The Australian Electoral Commission has refused a Senate order to reveal the underlying source code of the EasyCount software used to tabulate votes in upper house elections. A motion moved by Greens Senator Lee Rhiannon on 10 July directed Special Minister of State Michael Ronaldson to table the source code as well as correspondence between Ronaldson’s office and the AEC relating to a freedom of information request for the source code. In October, following the fraught outcome of the Senate election in WA, Hobart lawyer Michael Cordover filed a freedom of information application with the AEC requesting the release of the source code and documentation of any data formats used by the software. The AEC rejected the FOI application, citing section 45 of the FOI Act, which exempts “documents that disclose trade secrets”.
The Australian Electoral Commission says it has improved its security and procedures to ensure that no votes go missing in Saturday’s re-run of the WA Senate election. The election is being held again after results from last September’s Senate election were declared void when about 1,400 ballots disappeared during a vote re-count. AEC spokesman Phil Diak said the commission had re-examined all of its security procedures in the wake of the vote loss and subsequent inquiries into it by former Australian Federal Police chief Mick Keelty and a joint parliamentary committee.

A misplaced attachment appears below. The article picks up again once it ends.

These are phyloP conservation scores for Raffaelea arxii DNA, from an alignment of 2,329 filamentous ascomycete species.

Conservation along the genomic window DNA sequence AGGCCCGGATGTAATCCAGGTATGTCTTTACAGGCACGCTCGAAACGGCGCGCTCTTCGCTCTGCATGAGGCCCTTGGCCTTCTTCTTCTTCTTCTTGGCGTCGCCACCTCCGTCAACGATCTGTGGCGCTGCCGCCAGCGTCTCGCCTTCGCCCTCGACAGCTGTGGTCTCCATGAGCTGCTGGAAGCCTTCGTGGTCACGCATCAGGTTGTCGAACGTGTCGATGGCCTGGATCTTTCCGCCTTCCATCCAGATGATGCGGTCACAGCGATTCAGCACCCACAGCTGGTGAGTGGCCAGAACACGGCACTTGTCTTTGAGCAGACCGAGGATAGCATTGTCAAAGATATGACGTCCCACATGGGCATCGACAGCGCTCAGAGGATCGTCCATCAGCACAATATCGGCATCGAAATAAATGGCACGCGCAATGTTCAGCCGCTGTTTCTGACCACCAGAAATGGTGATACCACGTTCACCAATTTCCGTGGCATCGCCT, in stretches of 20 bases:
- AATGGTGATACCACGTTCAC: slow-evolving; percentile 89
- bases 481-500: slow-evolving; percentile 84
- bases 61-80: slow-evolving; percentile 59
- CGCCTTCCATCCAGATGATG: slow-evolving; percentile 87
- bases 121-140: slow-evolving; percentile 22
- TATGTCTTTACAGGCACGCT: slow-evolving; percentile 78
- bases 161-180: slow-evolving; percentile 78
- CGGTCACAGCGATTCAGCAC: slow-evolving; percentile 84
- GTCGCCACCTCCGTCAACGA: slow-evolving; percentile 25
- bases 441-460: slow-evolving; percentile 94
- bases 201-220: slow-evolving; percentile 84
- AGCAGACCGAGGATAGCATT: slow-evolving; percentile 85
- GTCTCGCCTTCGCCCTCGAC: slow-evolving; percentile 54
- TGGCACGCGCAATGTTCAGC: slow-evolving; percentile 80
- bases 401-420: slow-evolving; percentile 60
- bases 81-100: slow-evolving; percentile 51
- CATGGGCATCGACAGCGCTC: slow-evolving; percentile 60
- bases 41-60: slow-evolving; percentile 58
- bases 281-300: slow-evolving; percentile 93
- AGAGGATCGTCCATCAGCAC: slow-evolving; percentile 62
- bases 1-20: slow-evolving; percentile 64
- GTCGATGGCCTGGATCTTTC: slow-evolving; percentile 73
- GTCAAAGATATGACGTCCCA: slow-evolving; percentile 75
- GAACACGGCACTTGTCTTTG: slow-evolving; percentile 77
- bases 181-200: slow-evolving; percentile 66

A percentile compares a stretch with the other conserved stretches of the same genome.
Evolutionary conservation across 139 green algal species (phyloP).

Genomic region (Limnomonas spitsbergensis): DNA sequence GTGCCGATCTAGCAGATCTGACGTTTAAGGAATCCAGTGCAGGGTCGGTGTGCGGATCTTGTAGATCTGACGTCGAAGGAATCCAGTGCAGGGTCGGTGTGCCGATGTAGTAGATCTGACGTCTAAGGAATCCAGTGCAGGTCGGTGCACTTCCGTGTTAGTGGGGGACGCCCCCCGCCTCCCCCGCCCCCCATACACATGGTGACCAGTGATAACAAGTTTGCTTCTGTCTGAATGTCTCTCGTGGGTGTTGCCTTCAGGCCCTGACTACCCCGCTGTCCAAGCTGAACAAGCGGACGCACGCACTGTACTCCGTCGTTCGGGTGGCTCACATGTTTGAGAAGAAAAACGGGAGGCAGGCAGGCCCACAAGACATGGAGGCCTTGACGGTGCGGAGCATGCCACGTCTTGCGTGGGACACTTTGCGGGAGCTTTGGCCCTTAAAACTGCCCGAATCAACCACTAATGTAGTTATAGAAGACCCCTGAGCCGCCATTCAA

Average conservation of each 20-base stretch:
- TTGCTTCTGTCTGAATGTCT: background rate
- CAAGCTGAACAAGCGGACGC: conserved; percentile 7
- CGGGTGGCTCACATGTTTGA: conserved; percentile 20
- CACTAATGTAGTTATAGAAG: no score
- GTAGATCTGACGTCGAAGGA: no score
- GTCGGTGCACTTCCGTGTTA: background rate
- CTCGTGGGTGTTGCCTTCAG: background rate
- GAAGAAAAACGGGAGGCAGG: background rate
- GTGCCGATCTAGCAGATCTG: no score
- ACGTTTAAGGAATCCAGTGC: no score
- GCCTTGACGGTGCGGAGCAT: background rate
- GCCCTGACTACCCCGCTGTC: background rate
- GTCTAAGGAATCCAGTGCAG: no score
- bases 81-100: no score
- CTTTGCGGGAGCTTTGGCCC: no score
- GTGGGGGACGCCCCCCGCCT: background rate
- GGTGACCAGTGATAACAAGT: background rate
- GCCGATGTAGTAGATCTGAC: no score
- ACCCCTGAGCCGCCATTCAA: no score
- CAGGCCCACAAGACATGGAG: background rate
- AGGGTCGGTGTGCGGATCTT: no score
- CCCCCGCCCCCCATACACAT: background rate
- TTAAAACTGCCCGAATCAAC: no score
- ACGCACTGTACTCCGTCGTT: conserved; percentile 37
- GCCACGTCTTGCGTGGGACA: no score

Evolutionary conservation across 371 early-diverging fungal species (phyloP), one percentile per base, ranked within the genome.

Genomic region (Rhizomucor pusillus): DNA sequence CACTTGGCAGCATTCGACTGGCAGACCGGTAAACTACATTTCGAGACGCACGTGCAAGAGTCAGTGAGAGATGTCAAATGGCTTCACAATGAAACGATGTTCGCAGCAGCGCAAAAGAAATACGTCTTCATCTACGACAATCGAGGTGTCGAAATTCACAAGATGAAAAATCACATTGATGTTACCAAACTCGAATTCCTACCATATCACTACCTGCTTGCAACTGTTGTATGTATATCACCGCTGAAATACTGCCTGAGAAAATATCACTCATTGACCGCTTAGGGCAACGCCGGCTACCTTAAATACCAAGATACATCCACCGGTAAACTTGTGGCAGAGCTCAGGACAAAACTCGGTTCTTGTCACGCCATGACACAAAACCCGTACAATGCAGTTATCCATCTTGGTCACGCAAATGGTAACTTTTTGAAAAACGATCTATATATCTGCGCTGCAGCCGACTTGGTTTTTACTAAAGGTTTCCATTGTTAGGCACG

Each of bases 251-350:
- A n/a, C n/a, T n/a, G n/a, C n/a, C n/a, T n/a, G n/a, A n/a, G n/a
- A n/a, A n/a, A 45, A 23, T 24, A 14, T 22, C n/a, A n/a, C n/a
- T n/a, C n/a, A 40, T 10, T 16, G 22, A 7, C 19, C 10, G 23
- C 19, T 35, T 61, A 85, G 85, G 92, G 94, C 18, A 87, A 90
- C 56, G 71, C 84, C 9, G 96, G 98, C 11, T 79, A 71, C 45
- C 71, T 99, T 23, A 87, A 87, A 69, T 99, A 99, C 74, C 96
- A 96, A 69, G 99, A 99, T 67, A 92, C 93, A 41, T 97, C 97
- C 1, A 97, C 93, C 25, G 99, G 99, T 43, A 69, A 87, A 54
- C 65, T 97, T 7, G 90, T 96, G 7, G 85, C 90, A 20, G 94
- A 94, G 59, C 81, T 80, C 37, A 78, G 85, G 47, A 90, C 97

he Australian Electoral Commission failed to adequately respond to warnings about the transport and storage of ballot papers made years before the West Australian Senate debacle. An Australian National Audit Office report into the security of ballots during last year’s federal election is scathing of the AEC, saying it failed to react to recommendations made in 2010. The AEC has been under fire over its botched handling of the poll; the loss of 1370 ballot papers forced a fresh WA Senate vote in April. The 2010 audit by the audit office found the AEC needed to improve the security of ballot papers during transport and storage.
Australia: Dozens to recast vote due to ballot box problem in Western Australia Senate election | ABC
Dozens of people at an aged care facility in Perth will have to vote again in the WA Senate election re-run because of a problem with a ballot box. The latest voting bungle comes despite the Australian Electoral Commission (AEC) promising improved security and counting procedures. The election re-run is being held because 1,370 votes were lost in the September poll and the High Court declared the election void. The AEC has now investigated the handling of about 75 ballot papers cast earlier this week at the Merriwa Estate RAAF retirement village in Perth’s northern suburbs.